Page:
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Adaptation and validation of Mandarin Chinese version of the pediatric Voice Handicap Index (pVHI).

Abstract The aim of this study was to adapt and validate the English version of pediatric voice handicap index (pVHI) into Mandarin Chinese.
 METHODS: A cross-sectional study was performed from May 2016 to April 2017. A total of 367 parents participated in this study, and 338 parents completed the translated questionnaire without missing data, including 213 parents of children with voice disorders (patients group), and 125 parents of children without voice disorders (control group). The internal consistency, test-retest reliability, contents validity, construct validity, clinical validity, and cutoff point were calculated.
PMID
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Authors

Mayor MeshTerms
Keywords

Dysphonia

Pediatric voice handicap index

Quality of life

Voice

Journal Title international journal of pediatric otorhinolaryngology
Publication Year Start




PMID- 29287865
OWN - NLM
STAT- MEDLINE
DCOM- 20180116
LR  - 20180116
IS  - 1872-8464 (Electronic)
IS  - 0165-5876 (Linking)
VI  - 104
DP  - 2018 Jan
TI  - Adaptation and validation of Mandarin Chinese version of the pediatric Voice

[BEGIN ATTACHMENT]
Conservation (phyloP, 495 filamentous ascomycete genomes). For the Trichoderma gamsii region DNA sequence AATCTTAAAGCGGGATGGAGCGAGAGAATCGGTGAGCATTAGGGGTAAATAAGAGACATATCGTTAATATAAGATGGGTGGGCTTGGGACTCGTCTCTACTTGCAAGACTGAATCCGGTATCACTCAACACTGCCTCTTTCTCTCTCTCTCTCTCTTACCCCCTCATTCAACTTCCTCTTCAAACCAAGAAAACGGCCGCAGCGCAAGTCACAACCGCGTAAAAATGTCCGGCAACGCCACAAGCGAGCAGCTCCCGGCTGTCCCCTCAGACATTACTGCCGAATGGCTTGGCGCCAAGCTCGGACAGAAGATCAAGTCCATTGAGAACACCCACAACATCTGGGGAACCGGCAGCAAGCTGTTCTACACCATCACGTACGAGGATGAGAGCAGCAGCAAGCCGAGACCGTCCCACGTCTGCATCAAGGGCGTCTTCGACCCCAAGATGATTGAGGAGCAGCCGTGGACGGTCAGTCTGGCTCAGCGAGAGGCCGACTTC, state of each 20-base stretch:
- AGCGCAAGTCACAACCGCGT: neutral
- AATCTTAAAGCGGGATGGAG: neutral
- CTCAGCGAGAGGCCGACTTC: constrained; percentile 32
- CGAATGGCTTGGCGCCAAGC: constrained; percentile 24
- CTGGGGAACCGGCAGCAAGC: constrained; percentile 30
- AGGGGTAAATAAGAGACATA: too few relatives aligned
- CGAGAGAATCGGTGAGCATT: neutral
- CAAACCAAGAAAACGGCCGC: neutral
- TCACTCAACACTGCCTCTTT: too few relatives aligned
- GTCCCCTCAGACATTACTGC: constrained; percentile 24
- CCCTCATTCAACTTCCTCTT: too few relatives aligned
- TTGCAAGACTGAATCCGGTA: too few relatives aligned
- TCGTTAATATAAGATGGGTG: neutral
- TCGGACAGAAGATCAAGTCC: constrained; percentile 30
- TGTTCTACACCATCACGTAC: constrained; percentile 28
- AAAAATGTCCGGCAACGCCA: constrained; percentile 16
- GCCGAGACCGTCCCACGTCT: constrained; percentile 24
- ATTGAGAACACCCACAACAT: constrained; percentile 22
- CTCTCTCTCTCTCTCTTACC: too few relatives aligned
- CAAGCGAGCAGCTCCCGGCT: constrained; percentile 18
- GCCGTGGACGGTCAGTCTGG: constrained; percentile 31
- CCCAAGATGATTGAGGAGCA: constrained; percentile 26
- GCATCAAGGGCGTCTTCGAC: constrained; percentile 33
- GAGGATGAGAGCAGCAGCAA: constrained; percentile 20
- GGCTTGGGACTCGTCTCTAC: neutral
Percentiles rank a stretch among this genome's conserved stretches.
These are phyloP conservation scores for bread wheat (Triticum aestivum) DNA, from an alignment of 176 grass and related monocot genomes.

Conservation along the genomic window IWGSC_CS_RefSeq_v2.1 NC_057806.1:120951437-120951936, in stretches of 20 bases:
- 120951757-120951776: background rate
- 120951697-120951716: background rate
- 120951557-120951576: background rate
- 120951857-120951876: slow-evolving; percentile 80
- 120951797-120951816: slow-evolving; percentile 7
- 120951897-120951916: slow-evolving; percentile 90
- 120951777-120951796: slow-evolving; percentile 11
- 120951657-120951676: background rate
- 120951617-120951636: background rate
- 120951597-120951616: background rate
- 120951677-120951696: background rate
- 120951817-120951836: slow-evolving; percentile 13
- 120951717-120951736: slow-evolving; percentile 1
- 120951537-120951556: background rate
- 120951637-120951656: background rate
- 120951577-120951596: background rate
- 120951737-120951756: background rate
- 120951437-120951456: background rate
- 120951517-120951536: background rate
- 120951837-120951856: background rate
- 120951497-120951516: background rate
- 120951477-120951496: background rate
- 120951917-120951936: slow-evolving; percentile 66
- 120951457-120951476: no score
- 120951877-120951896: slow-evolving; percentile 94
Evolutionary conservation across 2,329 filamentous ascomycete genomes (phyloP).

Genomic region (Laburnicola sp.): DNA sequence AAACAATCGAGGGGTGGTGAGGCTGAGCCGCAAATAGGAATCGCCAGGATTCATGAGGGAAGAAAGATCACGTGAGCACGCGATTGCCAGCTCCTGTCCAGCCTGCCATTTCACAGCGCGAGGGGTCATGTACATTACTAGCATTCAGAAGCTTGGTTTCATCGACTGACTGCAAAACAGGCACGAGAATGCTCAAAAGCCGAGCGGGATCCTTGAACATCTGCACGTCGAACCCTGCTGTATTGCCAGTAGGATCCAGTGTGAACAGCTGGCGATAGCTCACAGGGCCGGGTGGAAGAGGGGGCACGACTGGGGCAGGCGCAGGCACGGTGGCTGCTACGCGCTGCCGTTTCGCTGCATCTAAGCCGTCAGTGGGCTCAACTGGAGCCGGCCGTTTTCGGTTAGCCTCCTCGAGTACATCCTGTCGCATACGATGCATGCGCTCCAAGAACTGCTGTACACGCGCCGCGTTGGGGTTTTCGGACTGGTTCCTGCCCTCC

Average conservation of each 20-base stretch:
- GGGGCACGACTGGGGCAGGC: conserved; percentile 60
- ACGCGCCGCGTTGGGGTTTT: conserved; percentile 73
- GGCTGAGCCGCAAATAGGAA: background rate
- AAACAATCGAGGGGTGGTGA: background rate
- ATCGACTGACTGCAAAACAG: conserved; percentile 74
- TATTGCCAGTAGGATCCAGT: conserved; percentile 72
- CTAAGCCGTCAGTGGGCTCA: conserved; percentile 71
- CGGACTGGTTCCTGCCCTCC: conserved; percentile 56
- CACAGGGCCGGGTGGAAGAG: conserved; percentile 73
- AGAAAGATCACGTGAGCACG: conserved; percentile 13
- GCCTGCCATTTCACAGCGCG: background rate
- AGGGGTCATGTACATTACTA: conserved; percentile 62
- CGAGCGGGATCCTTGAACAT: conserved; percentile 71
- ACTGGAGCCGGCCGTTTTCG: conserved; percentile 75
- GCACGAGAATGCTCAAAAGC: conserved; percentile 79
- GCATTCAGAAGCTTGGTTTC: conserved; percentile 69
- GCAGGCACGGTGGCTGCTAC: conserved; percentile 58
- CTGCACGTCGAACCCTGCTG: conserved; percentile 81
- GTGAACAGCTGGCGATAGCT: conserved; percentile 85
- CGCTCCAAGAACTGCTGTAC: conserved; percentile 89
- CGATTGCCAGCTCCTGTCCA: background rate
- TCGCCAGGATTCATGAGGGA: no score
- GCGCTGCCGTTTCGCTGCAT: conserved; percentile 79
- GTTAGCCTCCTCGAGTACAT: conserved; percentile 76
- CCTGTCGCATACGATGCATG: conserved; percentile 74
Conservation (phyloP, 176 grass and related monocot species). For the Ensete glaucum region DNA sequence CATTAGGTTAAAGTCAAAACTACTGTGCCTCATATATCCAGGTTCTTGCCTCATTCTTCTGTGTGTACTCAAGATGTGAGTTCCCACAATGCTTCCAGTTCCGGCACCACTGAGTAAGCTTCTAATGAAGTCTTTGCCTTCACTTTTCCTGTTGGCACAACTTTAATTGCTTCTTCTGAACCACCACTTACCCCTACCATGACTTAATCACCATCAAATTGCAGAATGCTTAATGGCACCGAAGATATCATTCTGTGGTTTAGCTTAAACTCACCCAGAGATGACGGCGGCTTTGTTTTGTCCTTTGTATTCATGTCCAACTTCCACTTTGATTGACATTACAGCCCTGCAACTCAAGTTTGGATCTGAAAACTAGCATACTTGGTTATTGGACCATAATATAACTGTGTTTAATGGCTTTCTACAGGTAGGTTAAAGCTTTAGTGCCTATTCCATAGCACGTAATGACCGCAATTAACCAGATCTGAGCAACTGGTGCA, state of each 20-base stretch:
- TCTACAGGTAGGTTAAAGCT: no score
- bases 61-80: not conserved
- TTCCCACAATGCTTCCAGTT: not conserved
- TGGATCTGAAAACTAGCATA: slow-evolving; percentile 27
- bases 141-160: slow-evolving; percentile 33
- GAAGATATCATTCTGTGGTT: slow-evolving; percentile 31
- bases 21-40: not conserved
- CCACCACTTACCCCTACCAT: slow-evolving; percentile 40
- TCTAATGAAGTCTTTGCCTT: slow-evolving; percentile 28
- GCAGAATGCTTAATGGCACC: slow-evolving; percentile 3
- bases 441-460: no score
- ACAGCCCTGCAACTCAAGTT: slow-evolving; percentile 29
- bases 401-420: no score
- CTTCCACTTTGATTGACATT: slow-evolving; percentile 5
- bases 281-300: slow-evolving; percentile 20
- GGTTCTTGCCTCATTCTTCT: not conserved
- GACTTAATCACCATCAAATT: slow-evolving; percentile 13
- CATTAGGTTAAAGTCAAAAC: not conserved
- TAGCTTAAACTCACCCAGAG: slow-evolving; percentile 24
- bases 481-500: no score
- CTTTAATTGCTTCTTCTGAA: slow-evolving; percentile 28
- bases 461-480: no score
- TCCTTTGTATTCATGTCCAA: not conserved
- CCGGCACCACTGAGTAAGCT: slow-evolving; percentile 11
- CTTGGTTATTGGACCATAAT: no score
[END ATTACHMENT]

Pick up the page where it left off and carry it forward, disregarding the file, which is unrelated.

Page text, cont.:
Handicap Index (pVHI).
PG  - 19-24
LID - S0165-5876(17)30513-X [pii]
LID - 10.1016/j.ijporl.2017.10.034 [doi]
AB  - OBJECTIVE: The aim of this study was to adapt and validate the English version of
      pediatric voice handicap index (pVHI) into Mandarin Chinese. METHODS: A
      cross-sectional study was performed from May 2016 to April 2017. A total of 367
      parents participated in this study, and 338 parents completed the translated
      questionnaire without missing data, including 213 parents of children with voice 
      disorders (patients group), and 125 parents of children without voice disorders
      (control group). The internal consistency, test-retest reliability, contents
      validity, construct validity, clinical validity, and cutoff point were
      calculated. RESULTS: The most common voice disorder in the patients group was
      vocal fold nodules (77.9%), followed by chronic laryngitis (18.8%), and vocal
      fold polyps (3.3%). The prevalence for voice disorders was higher in boys (67.1%)
      than girls (32.9%). The most common vocal misuse and abuse habit was shouting
      loudly (n = 186, 87.3%), followed by speaking for a long time (n = 158, 74.2%),
      and crying loudly (n = 99, 46.5%). The internal consistency for the Mandarin
      Chinese version of pVHI was excellent in patients group (Cronbach alpha = 0.95). 
      The inter-class correlation coefficient indicated strong test-retest reliability 
      (ICC = 0.99). The principal-component analysis demonstrated three-factor
      eigenvalues greater than 1, and the cumulative proportion was 66.23%. The mean
      total scores and mean subscales scores were significantly higher in the patients 
      group than the control group (p < 0.05). The physical domain had the highest mean